The Blind Assassin: A Blind Review of Blind Critics

So, true confessions: I didn’t finish this book. In fact, I didn’t get halfway through it. I understand that this both makes me a bad person, as well as makes me an inadequate reviewer for the book. To be honest, you should probably stop reading this right now…

Still with me? Alright then, I will continue on.

Since I only read about 1/4 of the book, this review will not be particularly lengthy. But I did want to take the time to explain why I did not finish the book, as well as why I wouldNovel_the_blind_assassin_cover still recommend it to the avid readers of the world. This may seem to be a contrary point of view (it is), but there is a reason why I cling to it. I have complete respect for the true brilliance that this novel exhibits. Margaret Atwood, the crown treasure of Canadian authors, is a masterful wordsmith who is able to string together words on a page in the same way a designer strings jewels. Each sentence is a delight to read, with poetic metaphorical language finding itself existing beside abruptly crude tangents that shock and awe the reader.

My issue is not with the book at all, it is an issue with myself; I found the book was simply not suitable to my tastes when it came to the story being presented. Atwood delivers a narrative of an elderly woman who is sorting through her own history and exploring meaning and existence itself. Secrets exist within her family, as do hidden truths from the past. This ordinarily would grab a reader by the lapels and pull them along through the pages. For some reason that I cannot fully put my finger on, I found the book missed my lapels and instead ended up getting a fist full of hair. I read as far as I did out of appreciation for the beauty of the writing, but I found myself completely bored by the narrative.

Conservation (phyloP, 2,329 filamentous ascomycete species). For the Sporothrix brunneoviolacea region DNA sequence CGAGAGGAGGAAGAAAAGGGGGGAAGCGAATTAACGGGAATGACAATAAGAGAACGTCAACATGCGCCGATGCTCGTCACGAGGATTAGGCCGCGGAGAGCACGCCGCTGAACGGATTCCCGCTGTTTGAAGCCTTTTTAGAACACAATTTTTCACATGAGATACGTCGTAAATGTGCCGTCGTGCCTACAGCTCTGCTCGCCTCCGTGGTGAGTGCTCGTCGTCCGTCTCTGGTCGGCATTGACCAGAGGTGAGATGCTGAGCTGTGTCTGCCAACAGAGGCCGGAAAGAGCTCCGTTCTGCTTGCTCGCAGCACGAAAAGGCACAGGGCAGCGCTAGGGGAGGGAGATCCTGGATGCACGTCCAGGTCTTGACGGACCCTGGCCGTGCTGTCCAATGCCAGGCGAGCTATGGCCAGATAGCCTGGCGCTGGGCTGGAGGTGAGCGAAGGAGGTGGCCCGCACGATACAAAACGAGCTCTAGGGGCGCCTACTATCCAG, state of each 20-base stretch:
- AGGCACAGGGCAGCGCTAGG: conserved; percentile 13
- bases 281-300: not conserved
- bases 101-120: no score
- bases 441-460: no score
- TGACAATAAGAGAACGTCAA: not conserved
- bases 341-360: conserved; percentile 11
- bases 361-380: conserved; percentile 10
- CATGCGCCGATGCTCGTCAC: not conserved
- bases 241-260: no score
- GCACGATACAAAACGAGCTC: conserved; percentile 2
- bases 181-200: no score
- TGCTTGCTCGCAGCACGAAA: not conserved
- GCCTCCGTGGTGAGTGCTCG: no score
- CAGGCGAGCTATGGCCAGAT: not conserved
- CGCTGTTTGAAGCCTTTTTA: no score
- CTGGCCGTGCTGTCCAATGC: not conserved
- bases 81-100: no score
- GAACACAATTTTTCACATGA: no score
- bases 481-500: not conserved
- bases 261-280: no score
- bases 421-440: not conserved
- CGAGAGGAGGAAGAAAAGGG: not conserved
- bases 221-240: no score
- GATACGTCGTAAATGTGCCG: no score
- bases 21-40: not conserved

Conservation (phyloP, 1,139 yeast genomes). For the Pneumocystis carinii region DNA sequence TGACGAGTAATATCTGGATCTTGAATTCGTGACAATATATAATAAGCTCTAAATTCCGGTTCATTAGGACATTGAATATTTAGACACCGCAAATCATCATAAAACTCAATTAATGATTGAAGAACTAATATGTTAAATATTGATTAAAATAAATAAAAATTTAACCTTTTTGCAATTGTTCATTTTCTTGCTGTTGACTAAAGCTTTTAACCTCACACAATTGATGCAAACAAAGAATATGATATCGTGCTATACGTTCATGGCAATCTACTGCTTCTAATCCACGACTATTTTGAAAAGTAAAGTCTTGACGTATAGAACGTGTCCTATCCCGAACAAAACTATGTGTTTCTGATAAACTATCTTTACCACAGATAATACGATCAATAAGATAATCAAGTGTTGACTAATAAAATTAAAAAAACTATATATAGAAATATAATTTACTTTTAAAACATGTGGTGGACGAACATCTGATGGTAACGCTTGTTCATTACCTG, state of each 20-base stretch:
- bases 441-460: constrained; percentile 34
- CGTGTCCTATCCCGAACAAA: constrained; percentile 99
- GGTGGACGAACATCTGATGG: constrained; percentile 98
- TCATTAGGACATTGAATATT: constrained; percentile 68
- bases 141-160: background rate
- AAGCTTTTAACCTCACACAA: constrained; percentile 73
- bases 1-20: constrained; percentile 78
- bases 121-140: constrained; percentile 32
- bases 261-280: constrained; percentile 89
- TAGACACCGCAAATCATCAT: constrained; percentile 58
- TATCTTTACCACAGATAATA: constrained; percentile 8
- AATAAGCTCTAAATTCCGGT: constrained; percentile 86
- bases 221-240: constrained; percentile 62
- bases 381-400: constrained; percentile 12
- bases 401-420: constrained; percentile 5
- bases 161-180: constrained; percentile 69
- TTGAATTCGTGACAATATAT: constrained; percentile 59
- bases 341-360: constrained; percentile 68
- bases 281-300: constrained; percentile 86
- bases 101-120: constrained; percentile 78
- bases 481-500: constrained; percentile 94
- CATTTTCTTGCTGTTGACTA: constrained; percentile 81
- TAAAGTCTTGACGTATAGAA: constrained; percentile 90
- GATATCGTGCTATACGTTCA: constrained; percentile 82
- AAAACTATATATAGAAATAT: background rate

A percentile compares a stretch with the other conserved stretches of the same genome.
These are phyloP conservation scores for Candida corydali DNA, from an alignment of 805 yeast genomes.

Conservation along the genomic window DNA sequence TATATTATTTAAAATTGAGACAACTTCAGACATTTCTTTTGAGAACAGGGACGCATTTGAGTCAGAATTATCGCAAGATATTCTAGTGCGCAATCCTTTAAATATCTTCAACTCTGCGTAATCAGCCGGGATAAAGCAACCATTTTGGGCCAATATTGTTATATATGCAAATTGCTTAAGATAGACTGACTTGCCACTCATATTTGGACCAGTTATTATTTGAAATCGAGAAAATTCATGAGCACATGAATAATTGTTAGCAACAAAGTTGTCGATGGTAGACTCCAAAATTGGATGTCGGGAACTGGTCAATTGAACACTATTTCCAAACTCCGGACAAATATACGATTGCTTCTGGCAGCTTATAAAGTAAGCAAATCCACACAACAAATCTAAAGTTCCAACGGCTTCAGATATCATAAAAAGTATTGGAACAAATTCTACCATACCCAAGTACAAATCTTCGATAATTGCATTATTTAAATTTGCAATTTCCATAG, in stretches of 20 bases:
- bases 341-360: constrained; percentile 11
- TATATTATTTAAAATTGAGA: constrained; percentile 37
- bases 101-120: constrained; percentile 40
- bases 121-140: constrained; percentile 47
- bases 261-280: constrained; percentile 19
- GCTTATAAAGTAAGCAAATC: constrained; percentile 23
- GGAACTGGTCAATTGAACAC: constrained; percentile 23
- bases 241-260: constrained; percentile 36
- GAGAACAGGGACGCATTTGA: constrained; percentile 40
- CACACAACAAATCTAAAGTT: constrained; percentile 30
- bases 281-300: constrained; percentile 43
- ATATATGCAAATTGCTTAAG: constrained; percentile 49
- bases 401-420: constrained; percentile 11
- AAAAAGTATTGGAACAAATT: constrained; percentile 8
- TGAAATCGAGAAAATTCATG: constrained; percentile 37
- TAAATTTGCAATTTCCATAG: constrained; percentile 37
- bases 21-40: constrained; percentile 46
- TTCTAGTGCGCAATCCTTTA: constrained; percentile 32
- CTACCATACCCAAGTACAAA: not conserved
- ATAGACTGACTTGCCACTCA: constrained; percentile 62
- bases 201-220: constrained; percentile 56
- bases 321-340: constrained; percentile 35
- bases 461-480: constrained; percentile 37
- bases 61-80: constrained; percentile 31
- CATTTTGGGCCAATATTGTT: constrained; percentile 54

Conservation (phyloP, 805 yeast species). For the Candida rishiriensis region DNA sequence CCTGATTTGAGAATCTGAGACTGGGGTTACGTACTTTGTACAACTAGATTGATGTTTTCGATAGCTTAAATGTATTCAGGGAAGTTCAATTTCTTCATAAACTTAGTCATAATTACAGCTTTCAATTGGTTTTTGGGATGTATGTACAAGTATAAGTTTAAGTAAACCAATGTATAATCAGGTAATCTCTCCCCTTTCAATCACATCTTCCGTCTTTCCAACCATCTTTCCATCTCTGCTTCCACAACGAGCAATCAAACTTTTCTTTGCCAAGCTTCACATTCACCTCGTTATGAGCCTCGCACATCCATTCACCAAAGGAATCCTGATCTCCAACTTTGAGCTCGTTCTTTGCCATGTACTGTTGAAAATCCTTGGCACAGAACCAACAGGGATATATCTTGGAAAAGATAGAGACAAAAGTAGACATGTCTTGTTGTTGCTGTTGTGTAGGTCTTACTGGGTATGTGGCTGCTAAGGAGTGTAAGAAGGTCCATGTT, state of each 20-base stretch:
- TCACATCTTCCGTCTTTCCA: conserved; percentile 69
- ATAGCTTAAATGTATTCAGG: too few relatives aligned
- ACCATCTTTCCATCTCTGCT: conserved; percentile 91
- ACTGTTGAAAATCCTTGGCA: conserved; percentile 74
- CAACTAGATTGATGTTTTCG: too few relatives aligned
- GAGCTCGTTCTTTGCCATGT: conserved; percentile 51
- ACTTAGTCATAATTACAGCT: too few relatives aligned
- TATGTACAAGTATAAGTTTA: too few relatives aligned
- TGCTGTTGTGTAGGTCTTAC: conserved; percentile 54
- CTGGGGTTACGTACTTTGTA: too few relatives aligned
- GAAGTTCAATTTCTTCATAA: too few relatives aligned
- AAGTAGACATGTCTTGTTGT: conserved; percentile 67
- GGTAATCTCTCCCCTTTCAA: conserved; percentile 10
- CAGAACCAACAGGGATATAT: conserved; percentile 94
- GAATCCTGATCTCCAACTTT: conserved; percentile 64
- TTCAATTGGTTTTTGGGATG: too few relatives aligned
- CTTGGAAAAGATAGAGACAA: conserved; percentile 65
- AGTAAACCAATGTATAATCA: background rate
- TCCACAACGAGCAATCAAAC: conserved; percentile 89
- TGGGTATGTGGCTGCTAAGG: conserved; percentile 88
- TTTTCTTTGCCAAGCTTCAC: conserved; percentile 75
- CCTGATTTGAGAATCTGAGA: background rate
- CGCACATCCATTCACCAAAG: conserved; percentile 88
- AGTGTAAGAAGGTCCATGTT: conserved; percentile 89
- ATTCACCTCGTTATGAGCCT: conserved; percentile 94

This, I think, brings up an interesting question about so-called great literature and what it means to appreciate artistry. I suspect the question is probably connected to the debate between artists asserting art’s purpose as being for the artist or the recipient of the art. I don’t know a great deal about that however, so I’m going to skip it! What I do think is worth questioning is the very notion of great literature itself. I do not feel that we should, as a society, compel appreciation of certain types of art and literature. After all, life is simply too short to waste on books that aren’t compelling. This, compiled with the fact that there is an infinite diversity of people in this world, means that nothing can be labeled as universally great (I know that Plato would be horrified at these words, but I doubt he has time to haunt me about them).  Perhaps great literature could be equated to being loved by the most amount of people, but critics often condemn the taste of the “masses” throughout history.

I’m not really sure where to go from here, other than to say: read what brings you pleasure; if something is boring, time to grab another book and read on!

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